Flash could be succeeded by his second, Wally West, but Supergirl herself was the derivative taken from Superman. Even if the newly streamlined DC Universe would acknowledge her, there was a valid question as to whether it should.

The mythology of Superman as the last son of Krypton has always been a great tag line - but it didn't ring true. In a new, savvy, cohesive DCU, there was an opportunity to restore Superman to his unique roots, erasing the fumbling excuses that introduced a cavalcade of other Kryptonians. There was a chance to make Kal-El special again -- and they did... Sort of...

The oddball compromise of Matrix, soon to be Supergirl, was first introduced in 1988. Just a couple of years after the streamlining of Crisis and Superman: Man of Steel; John Byrne was responsible for creating a very strange cake-and-eat-it compromise. This Supergirl wouldn't undermine Kal-El's unique story of survival, but would allow DC Comics a marketable facsimile.

I've got to think Byrne created his Supergirl under direction from DC editors. His reinvention was suitably steeped in mythology of the past, but any Supergirl seems slightly incongruous with the rest of his work. He outlined a no Supergirl, no Superboy philosophy focused on keeping Superman special in an interesting UseNet post archived by DC in the 80s.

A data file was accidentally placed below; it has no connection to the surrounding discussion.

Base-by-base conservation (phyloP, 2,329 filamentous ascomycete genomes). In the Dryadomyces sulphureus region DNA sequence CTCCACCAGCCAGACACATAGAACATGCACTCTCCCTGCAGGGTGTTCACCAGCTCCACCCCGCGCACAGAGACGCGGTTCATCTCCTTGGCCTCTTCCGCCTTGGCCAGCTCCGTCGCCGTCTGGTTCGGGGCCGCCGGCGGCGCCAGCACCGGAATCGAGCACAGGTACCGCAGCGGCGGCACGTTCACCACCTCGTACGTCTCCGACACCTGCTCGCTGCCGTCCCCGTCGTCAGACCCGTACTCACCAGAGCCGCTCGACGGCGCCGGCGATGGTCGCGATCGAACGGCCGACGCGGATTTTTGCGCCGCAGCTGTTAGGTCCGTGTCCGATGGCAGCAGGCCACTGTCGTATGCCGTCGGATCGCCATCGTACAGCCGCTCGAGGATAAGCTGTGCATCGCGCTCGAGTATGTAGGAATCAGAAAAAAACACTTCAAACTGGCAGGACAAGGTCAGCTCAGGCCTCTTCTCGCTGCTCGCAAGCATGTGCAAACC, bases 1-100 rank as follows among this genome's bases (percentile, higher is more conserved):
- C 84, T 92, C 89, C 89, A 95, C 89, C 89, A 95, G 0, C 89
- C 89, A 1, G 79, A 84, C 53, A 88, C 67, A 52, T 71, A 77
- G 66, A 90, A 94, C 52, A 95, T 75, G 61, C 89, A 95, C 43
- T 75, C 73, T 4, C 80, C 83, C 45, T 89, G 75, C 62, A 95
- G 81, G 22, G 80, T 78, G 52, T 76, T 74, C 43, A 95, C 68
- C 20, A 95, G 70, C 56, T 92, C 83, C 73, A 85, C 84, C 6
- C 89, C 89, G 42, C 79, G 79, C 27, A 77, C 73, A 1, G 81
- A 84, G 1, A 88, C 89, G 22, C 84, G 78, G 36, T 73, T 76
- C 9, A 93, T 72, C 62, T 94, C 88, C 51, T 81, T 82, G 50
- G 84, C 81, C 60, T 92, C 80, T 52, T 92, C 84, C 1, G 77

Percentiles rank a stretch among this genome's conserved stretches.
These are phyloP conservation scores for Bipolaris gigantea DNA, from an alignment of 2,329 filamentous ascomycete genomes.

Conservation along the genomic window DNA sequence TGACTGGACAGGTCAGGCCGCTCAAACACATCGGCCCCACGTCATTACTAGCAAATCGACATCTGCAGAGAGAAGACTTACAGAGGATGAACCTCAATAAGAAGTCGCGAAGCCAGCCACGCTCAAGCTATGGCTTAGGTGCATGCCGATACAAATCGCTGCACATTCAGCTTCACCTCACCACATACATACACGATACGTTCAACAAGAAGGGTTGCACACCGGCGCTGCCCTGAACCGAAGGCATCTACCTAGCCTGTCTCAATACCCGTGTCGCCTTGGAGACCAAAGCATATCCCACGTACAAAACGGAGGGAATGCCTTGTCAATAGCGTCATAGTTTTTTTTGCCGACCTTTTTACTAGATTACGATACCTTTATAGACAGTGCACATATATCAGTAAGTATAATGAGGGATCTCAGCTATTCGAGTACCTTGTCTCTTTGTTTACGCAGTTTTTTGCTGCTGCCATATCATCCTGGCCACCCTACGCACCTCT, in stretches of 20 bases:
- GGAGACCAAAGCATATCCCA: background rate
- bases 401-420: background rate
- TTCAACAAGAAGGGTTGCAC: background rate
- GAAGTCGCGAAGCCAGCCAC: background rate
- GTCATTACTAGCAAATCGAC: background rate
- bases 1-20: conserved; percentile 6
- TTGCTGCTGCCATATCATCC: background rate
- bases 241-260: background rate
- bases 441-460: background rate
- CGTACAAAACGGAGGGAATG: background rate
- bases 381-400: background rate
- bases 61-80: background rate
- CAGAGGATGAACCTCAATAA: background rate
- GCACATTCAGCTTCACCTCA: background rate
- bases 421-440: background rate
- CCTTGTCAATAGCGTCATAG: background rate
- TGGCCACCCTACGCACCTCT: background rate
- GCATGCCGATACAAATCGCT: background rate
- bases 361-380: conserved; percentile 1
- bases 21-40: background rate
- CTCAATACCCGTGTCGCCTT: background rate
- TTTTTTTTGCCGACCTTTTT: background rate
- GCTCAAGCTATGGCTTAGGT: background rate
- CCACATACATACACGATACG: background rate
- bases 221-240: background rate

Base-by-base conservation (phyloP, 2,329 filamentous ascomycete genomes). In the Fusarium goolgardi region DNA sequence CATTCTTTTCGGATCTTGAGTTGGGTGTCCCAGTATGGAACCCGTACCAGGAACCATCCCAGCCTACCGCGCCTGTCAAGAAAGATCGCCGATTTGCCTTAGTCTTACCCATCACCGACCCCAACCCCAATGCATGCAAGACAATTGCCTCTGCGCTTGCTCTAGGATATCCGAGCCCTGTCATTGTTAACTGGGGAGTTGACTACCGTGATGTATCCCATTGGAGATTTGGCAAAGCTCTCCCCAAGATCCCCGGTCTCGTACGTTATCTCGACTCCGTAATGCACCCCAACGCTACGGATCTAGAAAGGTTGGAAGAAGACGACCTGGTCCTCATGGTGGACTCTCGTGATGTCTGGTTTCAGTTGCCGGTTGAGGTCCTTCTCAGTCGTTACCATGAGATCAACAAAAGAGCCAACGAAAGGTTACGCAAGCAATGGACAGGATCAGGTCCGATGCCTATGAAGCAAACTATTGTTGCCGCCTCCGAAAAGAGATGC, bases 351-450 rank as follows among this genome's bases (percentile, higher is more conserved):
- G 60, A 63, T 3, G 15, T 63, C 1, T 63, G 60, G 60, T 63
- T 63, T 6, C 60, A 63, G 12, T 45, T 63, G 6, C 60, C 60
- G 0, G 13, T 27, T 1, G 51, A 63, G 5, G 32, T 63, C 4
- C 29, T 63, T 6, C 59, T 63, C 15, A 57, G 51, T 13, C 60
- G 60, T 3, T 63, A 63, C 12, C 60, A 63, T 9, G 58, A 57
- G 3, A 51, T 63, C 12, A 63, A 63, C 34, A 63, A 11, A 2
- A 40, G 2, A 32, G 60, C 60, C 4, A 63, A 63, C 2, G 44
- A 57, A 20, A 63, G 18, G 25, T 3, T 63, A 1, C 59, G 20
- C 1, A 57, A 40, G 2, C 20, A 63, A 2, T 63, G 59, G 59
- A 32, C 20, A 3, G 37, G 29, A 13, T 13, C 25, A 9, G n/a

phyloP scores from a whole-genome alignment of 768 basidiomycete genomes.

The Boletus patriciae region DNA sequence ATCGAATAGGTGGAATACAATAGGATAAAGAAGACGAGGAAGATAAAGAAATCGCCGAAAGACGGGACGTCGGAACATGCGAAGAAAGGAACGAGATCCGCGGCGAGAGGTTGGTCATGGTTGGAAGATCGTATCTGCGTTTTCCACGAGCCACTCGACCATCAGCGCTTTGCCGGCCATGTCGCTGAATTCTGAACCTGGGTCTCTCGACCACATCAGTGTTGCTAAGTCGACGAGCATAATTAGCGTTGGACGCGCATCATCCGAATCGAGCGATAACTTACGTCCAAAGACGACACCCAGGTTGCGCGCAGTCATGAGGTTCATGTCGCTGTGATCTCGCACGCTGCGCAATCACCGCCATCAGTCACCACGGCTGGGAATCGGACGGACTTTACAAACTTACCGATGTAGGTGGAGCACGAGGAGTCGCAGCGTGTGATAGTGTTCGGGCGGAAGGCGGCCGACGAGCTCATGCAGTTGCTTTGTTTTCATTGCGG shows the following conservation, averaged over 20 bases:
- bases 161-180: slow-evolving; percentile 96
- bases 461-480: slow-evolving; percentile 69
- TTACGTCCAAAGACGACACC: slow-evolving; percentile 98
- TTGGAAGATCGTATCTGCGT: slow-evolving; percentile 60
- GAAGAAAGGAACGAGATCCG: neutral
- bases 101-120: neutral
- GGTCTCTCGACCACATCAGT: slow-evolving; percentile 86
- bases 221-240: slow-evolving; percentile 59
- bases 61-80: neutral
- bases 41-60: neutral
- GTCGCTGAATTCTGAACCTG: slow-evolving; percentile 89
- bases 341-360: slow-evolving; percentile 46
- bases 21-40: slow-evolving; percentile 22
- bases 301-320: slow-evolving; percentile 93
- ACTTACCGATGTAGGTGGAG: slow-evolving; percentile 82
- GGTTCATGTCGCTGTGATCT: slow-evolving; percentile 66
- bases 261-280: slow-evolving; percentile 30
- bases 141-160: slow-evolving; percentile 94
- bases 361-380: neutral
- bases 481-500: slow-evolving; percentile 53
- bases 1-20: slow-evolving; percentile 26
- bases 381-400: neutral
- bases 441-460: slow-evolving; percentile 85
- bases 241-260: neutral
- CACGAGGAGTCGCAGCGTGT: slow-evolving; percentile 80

For a long time, I probably would've supported the notion Supergirl should be omitted all together, too.

Secondary derivative characters are rarely satisfying, and Supergirl as a concept can only diminish qualities in Superman. It's a cold logic I still think holds up, but ignores the enjoyable twists a character like Supergirl can offer. Especially when the narrow focus of a reboot dissipates and decades of story are the measure once more.

Kara Zor-El crash landed in the post-Crisis DCU in 2004. Her arrival quickly nudged the Matrix Supergirl toward irrelevance, leading to several years of confusion over whether or not she was completely erased. Despite conflicting accounts of editors, the character endured in relative obscurity, at least until the mess was made even bigger with the line-wide re-launch of The New 52.

With the benefit of hindsight, you might call the creation of Matrix completely extraneous. If you're going to do Supergirl stories, you should probably just do Supergirl stories. As we can see, the awkward compromise only ended in a tangle of confusing and frustrating inconsistencies. Exactly the kind of problems they set out to solve with the 1985 Crisis.